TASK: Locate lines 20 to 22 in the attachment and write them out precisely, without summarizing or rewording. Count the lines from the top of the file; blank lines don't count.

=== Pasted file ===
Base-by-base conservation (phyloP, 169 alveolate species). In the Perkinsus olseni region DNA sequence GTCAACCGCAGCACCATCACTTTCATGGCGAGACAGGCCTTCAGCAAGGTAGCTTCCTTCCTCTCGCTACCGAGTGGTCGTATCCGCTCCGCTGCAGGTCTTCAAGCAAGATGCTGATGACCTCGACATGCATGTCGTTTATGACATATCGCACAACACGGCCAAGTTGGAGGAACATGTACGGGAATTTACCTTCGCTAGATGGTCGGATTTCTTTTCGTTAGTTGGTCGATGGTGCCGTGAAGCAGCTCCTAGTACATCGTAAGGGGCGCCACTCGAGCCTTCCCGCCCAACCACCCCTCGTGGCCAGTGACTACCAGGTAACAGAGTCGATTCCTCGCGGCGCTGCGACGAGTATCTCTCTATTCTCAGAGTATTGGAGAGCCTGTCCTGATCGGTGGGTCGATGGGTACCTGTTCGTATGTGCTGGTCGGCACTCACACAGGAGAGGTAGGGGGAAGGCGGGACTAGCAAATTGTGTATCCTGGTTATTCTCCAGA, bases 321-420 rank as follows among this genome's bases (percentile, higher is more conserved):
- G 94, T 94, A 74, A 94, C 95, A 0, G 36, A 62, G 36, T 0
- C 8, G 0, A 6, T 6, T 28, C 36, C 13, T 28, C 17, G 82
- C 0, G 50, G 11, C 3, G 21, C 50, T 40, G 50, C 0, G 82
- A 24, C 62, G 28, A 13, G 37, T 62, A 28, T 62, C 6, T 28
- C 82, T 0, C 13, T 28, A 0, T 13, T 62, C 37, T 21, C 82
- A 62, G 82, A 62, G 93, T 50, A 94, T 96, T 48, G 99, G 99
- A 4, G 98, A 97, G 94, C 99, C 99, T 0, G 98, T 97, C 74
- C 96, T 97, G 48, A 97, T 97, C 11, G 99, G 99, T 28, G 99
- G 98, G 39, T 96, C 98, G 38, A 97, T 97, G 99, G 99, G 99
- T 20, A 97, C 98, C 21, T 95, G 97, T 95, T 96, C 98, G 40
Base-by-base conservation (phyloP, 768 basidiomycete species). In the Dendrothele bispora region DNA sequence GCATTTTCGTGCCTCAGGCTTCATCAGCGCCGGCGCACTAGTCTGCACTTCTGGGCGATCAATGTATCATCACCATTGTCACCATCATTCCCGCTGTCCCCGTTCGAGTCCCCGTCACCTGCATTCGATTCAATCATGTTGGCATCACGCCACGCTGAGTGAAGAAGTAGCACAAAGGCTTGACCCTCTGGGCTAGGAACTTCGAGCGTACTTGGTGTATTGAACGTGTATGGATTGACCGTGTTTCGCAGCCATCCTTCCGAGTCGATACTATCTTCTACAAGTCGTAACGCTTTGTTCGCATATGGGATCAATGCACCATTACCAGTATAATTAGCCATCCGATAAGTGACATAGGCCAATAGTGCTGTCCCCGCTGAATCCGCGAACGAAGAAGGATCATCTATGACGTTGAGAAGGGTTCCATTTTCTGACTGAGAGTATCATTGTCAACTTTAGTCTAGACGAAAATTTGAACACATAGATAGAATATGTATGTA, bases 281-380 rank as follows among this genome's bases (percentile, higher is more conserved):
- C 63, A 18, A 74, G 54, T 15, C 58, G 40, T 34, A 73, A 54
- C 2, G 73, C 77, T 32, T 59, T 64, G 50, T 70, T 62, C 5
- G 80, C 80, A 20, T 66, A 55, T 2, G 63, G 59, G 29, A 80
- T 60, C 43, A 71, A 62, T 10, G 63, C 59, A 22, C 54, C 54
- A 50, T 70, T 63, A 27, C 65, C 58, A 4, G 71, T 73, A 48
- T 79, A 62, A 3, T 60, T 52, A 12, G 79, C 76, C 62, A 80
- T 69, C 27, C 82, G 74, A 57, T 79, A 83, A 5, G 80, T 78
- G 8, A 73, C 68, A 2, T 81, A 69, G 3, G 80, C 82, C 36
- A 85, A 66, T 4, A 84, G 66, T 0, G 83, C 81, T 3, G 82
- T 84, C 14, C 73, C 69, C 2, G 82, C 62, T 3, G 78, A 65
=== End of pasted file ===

- G 8, A 73, C 68, A 2, T 81, A 69, G 3, G 80, C 82, C 36
- A 85, A 66, T 4, A 84, G 66, T 0, G 83, C 81, T 3, G 82
- T 84, C 14, C 73, C 69, C 2, G 82, C 62, T 3, G 78, A 65